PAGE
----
1. In nominating their presidential candidates, it is a 'cat and mouse' game between NDA and the Opposition. NDA went to Sonia indicating that it was willing to let the Opposition set the ball in motion. It was the golden opportunity for Sonia to seize the opportunity offered, take the initiative and prove her credential as the well-wisher of Dalits as she must have known that her candidate was almost bound to lose. But she failed to undetstand the situation in which the Opposition is placed. Having failed to prove her credentials, now it is all mockery on the part of the Opposition led by Sonia to field Meira Kumar. In the political acumen too the Opposition is defeated in their own game by the NDA. Suppose, Meira Kumar was first fielded by the Opposition; Kovind would have been of a lesser merit - just to oppose her. But now it is other way round. Politics is a game of not only witty words but also of witty moves.

  4. Meira Kumar was known before because she was a speaker. Otherwise she was equally unpopular like Kovind. Anycase it's the fate of this country that castism takes priority cleandestinely though both parties speak against castism.

  5. This election is not about the next president. It is a dress rehearsal for 2019 general elections. The opposition did not unite on choice of Meira Kuamar as a candidate with the idea of winning. It is to demonstrate that they can get together when the chips are down and unite against BJP. BJP's only chance in 2019 to have a divided opposition. If they join together, BJP will not get more than 150 seats. This was the point at issue in the meet at Guntur. They have shown that they can put their differences asidd and work together when it matters. Unless BJP can wean away Nitish Kumar and a few other local leaders, their re-election two years later is in trouble. I guess BJP top echelons are worried now.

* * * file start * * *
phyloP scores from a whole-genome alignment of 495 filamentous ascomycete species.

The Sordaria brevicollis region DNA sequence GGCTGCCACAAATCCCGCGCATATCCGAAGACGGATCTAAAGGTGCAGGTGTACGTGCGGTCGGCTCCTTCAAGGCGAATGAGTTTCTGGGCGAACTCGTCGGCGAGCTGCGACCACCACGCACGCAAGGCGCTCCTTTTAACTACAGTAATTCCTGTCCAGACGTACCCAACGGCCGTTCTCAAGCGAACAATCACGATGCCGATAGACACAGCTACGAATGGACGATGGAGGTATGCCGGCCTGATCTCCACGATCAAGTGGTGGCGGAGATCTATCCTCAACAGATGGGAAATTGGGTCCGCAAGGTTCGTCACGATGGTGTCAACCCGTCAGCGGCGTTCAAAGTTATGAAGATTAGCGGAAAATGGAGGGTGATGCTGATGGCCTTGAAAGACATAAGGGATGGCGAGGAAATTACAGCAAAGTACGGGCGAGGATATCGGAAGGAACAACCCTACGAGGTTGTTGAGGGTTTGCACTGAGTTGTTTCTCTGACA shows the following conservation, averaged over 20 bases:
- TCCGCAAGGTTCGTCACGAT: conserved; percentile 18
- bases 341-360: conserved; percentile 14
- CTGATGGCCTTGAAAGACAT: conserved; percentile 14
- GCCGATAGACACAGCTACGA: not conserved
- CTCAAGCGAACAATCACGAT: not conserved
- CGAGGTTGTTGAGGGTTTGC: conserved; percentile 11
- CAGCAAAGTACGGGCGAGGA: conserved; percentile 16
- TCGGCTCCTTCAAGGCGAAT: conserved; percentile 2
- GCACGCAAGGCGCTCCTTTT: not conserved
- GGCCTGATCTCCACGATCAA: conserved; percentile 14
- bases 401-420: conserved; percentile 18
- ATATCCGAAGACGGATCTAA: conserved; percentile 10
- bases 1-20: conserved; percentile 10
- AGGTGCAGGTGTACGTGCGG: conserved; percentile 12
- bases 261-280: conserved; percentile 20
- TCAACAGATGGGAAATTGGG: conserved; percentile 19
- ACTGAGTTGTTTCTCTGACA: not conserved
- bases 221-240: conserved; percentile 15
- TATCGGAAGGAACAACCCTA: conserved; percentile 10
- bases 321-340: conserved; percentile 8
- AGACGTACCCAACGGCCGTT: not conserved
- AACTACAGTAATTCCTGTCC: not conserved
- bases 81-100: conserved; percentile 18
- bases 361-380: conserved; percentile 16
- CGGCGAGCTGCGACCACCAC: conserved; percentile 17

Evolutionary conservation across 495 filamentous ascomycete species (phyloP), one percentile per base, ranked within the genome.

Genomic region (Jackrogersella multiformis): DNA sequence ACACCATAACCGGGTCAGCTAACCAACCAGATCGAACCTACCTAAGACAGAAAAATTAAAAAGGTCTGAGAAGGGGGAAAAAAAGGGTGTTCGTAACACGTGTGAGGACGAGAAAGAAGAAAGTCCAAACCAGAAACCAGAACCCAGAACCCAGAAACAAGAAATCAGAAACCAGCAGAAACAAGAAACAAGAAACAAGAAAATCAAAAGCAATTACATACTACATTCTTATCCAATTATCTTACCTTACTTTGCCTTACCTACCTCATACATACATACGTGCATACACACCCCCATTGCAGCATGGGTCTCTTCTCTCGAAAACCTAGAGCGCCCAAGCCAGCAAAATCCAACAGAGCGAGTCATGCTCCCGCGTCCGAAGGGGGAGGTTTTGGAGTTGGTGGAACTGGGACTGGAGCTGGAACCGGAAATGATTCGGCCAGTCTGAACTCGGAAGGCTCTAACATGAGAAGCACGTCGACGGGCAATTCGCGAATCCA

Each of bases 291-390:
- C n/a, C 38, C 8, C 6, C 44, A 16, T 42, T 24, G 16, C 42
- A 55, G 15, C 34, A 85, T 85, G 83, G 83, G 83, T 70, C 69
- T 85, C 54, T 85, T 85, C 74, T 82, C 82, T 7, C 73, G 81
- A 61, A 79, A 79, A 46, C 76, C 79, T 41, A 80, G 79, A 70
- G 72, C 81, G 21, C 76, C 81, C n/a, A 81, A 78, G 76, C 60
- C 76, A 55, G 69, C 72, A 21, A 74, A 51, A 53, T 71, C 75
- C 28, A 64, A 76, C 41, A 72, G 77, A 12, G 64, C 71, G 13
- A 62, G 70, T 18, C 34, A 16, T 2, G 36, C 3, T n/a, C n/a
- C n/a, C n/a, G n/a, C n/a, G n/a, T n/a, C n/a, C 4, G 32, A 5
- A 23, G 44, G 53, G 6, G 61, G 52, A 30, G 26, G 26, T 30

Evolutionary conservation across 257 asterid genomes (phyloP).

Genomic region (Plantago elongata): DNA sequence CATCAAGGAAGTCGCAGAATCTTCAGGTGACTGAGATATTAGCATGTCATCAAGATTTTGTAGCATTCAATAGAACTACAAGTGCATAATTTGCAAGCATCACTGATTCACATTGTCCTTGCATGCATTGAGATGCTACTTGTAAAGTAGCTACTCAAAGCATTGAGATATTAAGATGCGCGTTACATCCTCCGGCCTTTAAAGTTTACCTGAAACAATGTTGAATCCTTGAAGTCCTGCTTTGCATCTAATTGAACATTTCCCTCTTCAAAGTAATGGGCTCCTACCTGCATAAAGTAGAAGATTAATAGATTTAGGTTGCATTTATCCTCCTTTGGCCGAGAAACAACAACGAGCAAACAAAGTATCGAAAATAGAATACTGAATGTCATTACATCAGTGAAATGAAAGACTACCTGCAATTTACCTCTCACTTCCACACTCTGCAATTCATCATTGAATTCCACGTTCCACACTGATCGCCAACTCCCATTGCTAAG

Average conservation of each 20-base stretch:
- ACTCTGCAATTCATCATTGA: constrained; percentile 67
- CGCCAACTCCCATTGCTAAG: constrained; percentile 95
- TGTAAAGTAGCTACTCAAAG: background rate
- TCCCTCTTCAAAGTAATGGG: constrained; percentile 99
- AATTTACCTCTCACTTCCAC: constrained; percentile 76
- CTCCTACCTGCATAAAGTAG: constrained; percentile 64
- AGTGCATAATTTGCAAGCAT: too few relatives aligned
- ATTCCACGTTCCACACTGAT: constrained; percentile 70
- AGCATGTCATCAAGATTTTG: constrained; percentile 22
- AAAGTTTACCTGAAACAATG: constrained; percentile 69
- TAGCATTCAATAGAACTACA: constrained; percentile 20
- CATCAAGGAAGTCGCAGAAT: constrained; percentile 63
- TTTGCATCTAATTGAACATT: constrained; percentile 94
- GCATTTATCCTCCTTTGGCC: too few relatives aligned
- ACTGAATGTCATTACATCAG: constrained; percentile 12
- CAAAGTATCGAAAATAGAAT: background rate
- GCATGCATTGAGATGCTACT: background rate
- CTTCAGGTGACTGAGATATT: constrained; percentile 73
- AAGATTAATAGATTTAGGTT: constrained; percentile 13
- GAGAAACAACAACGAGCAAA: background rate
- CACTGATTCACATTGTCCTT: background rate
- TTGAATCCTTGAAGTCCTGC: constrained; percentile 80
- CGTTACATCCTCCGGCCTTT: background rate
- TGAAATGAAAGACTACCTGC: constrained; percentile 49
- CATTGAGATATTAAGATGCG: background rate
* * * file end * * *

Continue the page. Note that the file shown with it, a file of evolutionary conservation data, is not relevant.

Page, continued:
6. To me the message that these seventeen opposition parties - in deploying Meira Kumar as their presidential candidate - give to ordinary Indians like me is this: "We will not allow Modi the pleasure of a unanimously elected President, which he wants to instal for a cohesive government of India."

  7. In a more lighter vein Meira Kumar should not have confirmed against Kovind

    Hey Meets Yeh Kovind hai. Kyo daude chile ayee. Yeh Govind naheen

  8. Well said sir. As you brought out, the message is clear. Regards.

  9. I like your well-reasoned writing. But I don't believe even for a minute the proclamation:"In any election, never look at a candidate's caste, this or that, Dalit or non-Dalit. Vote the contestant if he or she best fits the job among those running, else turn away from that individual. That's what our party MLA's and MP's will aim to do when voting India’s next President. Dear fellow Indians, just go by the principle of our appeal - whether we are right or not in working our principle!" It is hogwash as they would say in US.

  10. An objective viewpoint. What I don't understand is, how Meira Kumar thought it possible to change the course of the current polity on her own, disregarding the Prime Minister and the entire Cabinet and the entire ruling alliance, when she vociferously pointed out what the "injustices" under the present dispensation.